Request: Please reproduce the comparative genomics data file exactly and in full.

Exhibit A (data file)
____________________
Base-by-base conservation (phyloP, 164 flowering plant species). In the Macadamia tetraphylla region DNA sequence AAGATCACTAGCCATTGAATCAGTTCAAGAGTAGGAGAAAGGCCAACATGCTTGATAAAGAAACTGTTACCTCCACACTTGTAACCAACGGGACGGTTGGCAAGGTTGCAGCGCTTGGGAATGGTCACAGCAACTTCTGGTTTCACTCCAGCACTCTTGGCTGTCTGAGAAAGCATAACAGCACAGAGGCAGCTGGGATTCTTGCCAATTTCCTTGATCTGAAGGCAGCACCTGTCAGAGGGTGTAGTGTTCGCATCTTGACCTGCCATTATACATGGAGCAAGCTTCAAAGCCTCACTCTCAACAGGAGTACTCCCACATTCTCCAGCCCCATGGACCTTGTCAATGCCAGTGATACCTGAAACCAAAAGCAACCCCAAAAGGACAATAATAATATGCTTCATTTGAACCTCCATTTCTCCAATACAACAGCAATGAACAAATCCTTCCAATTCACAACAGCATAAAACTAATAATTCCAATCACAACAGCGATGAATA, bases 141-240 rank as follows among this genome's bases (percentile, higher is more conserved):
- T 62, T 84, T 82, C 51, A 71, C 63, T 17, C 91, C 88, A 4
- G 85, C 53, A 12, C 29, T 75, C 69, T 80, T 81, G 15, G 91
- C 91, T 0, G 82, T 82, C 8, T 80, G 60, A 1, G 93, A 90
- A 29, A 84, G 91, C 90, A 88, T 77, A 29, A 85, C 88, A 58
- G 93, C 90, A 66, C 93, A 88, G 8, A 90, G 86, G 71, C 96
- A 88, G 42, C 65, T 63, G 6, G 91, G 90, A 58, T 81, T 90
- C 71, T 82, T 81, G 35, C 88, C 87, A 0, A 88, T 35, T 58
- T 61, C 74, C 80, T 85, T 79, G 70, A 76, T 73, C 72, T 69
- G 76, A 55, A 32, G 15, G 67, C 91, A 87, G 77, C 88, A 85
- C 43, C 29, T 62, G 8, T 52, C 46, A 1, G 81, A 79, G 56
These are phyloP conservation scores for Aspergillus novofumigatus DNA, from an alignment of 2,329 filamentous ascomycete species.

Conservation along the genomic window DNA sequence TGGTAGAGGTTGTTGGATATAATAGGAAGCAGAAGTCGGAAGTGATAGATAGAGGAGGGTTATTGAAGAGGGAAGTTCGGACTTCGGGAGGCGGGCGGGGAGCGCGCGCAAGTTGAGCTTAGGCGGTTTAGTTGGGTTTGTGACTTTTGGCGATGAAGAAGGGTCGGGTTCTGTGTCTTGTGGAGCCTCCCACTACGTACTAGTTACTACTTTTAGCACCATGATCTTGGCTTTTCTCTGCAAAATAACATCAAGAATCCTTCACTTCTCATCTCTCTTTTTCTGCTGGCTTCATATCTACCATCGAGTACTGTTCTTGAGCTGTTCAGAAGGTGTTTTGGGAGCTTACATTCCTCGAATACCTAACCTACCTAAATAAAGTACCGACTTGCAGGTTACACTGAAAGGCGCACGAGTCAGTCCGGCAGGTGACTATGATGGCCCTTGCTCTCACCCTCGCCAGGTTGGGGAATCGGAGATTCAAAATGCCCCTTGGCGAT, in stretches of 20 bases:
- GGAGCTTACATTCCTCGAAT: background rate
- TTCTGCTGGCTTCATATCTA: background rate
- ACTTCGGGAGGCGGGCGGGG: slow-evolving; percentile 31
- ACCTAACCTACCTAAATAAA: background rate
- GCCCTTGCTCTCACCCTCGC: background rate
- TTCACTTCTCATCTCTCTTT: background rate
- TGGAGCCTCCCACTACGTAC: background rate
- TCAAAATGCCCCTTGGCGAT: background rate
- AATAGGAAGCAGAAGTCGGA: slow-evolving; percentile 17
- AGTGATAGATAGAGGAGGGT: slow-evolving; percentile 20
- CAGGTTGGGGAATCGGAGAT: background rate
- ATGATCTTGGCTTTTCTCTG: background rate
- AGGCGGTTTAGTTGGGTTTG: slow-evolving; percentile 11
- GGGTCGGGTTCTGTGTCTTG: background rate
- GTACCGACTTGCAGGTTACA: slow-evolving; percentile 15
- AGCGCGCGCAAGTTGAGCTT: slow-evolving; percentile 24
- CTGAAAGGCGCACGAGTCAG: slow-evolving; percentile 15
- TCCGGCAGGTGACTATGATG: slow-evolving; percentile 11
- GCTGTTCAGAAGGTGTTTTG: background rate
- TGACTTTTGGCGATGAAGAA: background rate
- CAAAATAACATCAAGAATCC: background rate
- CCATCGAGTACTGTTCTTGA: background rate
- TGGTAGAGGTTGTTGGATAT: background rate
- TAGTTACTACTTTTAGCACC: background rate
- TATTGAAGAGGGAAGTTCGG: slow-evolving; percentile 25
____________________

Base-by-base conservation (phyloP, 164 flowering plant species). In the Macadamia tetraphylla region DNA sequence AAGATCACTAGCCATTGAATCAGTTCAAGAGTAGGAGAAAGGCCAACATGCTTGATAAAGAAACTGTTACCTCCACACTTGTAACCAACGGGACGGTTGGCAAGGTTGCAGCGCTTGGGAATGGTCACAGCAACTTCTGGTTTCACTCCAGCACTCTTGGCTGTCTGAGAAAGCATAACAGCACAGAGGCAGCTGGGATTCTTGCCAATTTCCTTGATCTGAAGGCAGCACCTGTCAGAGGGTGTAGTGTTCGCATCTTGACCTGCCATTATACATGGAGCAAGCTTCAAAGCCTCACTCTCAACAGGAGTACTCCCACATTCTCCAGCCCCATGGACCTTGTCAATGCCAGTGATACCTGAAACCAAAAGCAACCCCAAAAGGACAATAATAATATGCTTCATTTGAACCTCCATTTCTCCAATACAACAGCAATGAACAAATCCTTCCAATTCACAACAGCATAAAACTAATAATTCCAATCACAACAGCGATGAATA, bases 141-240 rank as follows among this genome's bases (percentile, higher is more conserved):
- T 62, T 84, T 82, C 51, A 71, C 63, T 17, C 91, C 88, A 4
- G 85, C 53, A 12, C 29, T 75, C 69, T 80, T 81, G 15, G 91
- C 91, T 0, G 82, T 82, C 8, T 80, G 60, A 1, G 93, A 90
- A 29, A 84, G 91, C 90, A 88, T 77, A 29, A 85, C 88, A 58
- G 93, C 90, A 66, C 93, A 88, G 8, A 90, G 86, G 71, C 96
- A 88, G 42, C 65, T 63, G 6, G 91, G 90, A 58, T 81, T 90
- C 71, T 82, T 81, G 35, C 88, C 87, A 0, A 88, T 35, T 58
- T 61, C 74, C 80, T 85, T 79, G 70, A 76, T 73, C 72, T 69
- G 76, A 55, A 32, G 15, G 67, C 91, A 87, G 77, C 88, A 85
- C 43, C 29, T 62, G 8, T 52, C 46, A 1, G 81, A 79, G 56
These are phyloP conservation scores for Aspergillus novofumigatus DNA, from an alignment of 2,329 filamentous ascomycete species.

Conservation along the genomic window DNA sequence TGGTAGAGGTTGTTGGATATAATAGGAAGCAGAAGTCGGAAGTGATAGATAGAGGAGGGTTATTGAAGAGGGAAGTTCGGACTTCGGGAGGCGGGCGGGGAGCGCGCGCAAGTTGAGCTTAGGCGGTTTAGTTGGGTTTGTGACTTTTGGCGATGAAGAAGGGTCGGGTTCTGTGTCTTGTGGAGCCTCCCACTACGTACTAGTTACTACTTTTAGCACCATGATCTTGGCTTTTCTCTGCAAAATAACATCAAGAATCCTTCACTTCTCATCTCTCTTTTTCTGCTGGCTTCATATCTACCATCGAGTACTGTTCTTGAGCTGTTCAGAAGGTGTTTTGGGAGCTTACATTCCTCGAATACCTAACCTACCTAAATAAAGTACCGACTTGCAGGTTACACTGAAAGGCGCACGAGTCAGTCCGGCAGGTGACTATGATGGCCCTTGCTCTCACCCTCGCCAGGTTGGGGAATCGGAGATTCAAAATGCCCCTTGGCGAT, in stretches of 20 bases:
- GGAGCTTACATTCCTCGAAT: background rate
- TTCTGCTGGCTTCATATCTA: background rate
- ACTTCGGGAGGCGGGCGGGG: slow-evolving; percentile 31
- ACCTAACCTACCTAAATAAA: background rate
- GCCCTTGCTCTCACCCTCGC: background rate
- TTCACTTCTCATCTCTCTTT: background rate
- TGGAGCCTCCCACTACGTAC: background rate
- TCAAAATGCCCCTTGGCGAT: background rate
- AATAGGAAGCAGAAGTCGGA: slow-evolving; percentile 17
- AGTGATAGATAGAGGAGGGT: slow-evolving; percentile 20
- CAGGTTGGGGAATCGGAGAT: background rate
- ATGATCTTGGCTTTTCTCTG: background rate
- AGGCGGTTTAGTTGGGTTTG: slow-evolving; percentile 11
- GGGTCGGGTTCTGTGTCTTG: background rate
- GTACCGACTTGCAGGTTACA: slow-evolving; percentile 15
- AGCGCGCGCAAGTTGAGCTT: slow-evolving; percentile 24
- CTGAAAGGCGCACGAGTCAG: slow-evolving; percentile 15
- TCCGGCAGGTGACTATGATG: slow-evolving; percentile 11
- GCTGTTCAGAAGGTGTTTTG: background rate
- TGACTTTTGGCGATGAAGAA: background rate
- CAAAATAACATCAAGAATCC: background rate
- CCATCGAGTACTGTTCTTGA: background rate
- TGGTAGAGGTTGTTGGATAT: background rate
- TAGTTACTACTTTTAGCACC: background rate
- TATTGAAGAGGGAAGTTCGG: slow-evolving; percentile 25